Today I cannot help but write you a descriptive piece celebrating the painted sage, or Salvia viridis, that is flourishing in my garden, because it is simply lovely. I have two plants, one pink and one blue and their inky bracts add depth to the cacophany of colour that explodes in my garden throughout the summer. This arrangement is the result of my planting a rumpus of plants, with joyful abandon, over the last year or two. Bright, orange pot marigolds mingle with the softer, paler, creamy-yellow blooms of anthemis tinctoria, creating a mass of pretty daisies. The French lavender, that still continues to bloom even now in early November, looks magical; butterfly blooms basking in the morning light. Lady Bradshaw throws her cheerful, yellow, geum blooms into the mix. Waving them around on long, thin stems she can’t keep up this cheerleaders dance for long and her flowers begin to straggle; it’s a good thing the strappy irisis are there to prop her up. Delphiniums in blues, pinks and whites captivate for a moment but, now the summer party is over, it’s the painted sage that are left standing.
The blue salvia is flourishing and the top six inches look, for all the world, like they have been dipped in navy ink such is the intensity and saturation of the colour. The pink is not quite so rich in colour but nonetheless, it is still beautiful.
These two were left overs from a herb display I created at the Arley Hall flower show. I love doing that show! I have the best banter with the guys who build the stands because I change my mind on a whim when some new idea takes over. With much laughter and joking around we always get there in the end and I finish up with such happy memories and several sage plants!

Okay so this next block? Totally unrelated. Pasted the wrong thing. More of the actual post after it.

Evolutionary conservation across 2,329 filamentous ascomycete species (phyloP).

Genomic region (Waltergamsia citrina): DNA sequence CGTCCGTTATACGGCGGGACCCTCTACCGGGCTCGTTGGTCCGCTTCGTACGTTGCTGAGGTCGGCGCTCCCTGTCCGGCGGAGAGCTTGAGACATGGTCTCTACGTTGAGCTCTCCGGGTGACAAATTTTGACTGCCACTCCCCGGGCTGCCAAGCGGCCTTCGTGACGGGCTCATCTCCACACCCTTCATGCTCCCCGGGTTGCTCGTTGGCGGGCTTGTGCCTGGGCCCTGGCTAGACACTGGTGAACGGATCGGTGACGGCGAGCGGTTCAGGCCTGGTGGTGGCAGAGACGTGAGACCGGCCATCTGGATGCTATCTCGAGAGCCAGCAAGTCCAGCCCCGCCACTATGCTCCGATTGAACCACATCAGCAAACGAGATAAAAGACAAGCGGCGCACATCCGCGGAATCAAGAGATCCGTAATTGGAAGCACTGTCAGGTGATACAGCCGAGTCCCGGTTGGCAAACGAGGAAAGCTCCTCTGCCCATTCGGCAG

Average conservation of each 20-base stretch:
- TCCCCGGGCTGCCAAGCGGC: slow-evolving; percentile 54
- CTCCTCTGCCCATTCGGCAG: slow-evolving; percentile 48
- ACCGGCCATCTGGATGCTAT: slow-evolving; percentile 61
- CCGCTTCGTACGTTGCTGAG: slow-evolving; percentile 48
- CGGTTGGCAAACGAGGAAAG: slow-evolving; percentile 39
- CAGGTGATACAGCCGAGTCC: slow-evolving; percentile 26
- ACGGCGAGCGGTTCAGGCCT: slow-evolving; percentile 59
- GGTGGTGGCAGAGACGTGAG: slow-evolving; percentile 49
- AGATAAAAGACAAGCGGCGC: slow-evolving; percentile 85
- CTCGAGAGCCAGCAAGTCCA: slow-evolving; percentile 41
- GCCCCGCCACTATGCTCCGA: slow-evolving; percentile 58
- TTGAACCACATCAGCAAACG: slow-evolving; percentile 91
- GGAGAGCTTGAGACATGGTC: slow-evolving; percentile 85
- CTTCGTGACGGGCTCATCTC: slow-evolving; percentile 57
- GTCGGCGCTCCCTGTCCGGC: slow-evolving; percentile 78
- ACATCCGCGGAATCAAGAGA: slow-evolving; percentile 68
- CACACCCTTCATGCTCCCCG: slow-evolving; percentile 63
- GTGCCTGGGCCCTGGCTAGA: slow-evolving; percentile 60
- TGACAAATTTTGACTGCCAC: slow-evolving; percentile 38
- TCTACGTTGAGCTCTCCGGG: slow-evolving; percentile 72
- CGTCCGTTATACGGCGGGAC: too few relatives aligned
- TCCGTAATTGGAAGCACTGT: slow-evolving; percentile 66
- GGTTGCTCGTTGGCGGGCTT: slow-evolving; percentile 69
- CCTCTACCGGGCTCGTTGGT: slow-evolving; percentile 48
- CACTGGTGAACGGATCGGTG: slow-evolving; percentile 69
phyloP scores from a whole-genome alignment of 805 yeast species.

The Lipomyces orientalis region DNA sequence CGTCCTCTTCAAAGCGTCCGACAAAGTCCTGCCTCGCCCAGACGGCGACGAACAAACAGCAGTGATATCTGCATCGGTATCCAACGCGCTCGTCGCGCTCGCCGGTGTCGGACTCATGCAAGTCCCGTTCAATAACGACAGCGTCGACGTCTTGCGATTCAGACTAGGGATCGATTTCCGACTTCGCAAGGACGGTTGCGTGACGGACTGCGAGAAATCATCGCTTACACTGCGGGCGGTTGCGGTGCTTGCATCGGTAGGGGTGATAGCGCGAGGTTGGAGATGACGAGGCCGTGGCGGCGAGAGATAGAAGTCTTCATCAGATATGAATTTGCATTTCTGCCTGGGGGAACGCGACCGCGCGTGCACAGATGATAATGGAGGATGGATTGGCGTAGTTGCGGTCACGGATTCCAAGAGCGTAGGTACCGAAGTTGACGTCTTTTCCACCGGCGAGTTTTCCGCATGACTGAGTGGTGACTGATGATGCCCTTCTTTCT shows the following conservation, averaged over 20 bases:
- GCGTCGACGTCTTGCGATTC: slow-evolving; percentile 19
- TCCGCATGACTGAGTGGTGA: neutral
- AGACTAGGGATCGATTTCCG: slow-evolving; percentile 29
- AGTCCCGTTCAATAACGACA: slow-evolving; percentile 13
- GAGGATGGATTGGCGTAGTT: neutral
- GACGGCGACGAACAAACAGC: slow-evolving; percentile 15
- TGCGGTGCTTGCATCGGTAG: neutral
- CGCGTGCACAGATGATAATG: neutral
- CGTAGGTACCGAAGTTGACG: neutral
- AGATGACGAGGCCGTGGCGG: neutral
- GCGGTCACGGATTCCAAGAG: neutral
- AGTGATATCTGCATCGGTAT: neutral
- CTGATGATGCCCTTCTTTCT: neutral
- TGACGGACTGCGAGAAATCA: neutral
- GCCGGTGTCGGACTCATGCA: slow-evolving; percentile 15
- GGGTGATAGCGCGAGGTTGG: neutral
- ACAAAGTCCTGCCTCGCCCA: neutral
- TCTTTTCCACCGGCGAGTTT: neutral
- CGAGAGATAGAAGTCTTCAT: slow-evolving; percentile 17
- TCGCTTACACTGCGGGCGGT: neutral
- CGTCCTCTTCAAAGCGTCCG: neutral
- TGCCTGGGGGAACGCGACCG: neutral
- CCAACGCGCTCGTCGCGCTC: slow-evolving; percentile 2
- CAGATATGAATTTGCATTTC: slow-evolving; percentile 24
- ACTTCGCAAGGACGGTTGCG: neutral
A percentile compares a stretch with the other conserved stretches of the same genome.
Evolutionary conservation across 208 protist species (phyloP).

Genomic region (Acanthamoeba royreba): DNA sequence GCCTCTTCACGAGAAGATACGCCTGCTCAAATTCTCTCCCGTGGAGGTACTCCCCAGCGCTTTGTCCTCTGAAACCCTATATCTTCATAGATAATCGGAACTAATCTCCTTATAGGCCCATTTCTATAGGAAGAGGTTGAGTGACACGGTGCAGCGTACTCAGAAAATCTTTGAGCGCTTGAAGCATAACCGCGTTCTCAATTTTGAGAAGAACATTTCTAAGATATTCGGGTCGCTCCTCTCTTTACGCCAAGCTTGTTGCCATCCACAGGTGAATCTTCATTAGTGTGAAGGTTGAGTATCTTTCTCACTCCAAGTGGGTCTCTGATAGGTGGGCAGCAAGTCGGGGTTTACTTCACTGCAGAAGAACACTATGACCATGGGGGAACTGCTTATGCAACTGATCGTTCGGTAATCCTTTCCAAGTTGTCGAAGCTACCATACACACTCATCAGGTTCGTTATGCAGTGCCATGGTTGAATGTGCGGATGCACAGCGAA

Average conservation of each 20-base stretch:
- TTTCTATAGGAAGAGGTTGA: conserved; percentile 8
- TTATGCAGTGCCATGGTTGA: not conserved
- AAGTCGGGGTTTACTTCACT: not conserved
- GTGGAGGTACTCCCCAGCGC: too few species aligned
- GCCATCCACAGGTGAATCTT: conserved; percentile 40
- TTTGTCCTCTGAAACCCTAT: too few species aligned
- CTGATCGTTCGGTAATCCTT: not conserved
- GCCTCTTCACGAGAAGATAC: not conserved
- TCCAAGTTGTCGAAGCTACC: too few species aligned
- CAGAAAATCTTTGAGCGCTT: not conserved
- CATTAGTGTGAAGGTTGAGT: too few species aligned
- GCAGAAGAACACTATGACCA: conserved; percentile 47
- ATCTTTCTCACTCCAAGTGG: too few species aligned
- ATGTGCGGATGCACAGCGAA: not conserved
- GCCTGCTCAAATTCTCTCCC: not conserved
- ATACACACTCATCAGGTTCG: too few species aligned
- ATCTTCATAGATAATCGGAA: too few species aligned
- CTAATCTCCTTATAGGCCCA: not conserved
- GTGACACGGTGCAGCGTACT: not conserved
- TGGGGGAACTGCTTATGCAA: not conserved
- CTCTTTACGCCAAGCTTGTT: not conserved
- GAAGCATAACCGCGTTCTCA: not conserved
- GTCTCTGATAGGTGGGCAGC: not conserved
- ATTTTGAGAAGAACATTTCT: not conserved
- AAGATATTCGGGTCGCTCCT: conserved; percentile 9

These plants are my go to plants when I want to create an eye catching display full of colour so it makes perfect sense to have them in the garden. However these sages are not readily available at your local garden centres; they are the indie performers that rock my plant world.
Painted sages are hardy annuals which means they germinate, flower and die in a year. Fortunately they are easy to grow from seed each spring and will flourish in your garden from summer right the way through autumn.
How to grow salvia viridis
These hardy annuals can be sown in a cold frame or un heated greenhouse in August/September or February to April. Plant out when all danger of heavy frosts has passed.
Plant out in a sunny spot in well-drained soil 30 cms apart. These salvias reach a height of 45 cms and will flower from early summer well into autumn.
These sages grow well with both French and English lavender. My blue variety grows beside lavender stoechas ‘Blue Madrid’ and I love that the colour is picked up in both plants. Lime green plants such as euphorbia oblongata and nicotiana alata are also a fabulous combination.
The softer pink salvias also work well thrown into the mix with bright greens and inky blues. For a subtler effect grow them amongst the tiny white Pom-Pom flowers of gypsophila elegans.
Yes! Bees love salvia viridis!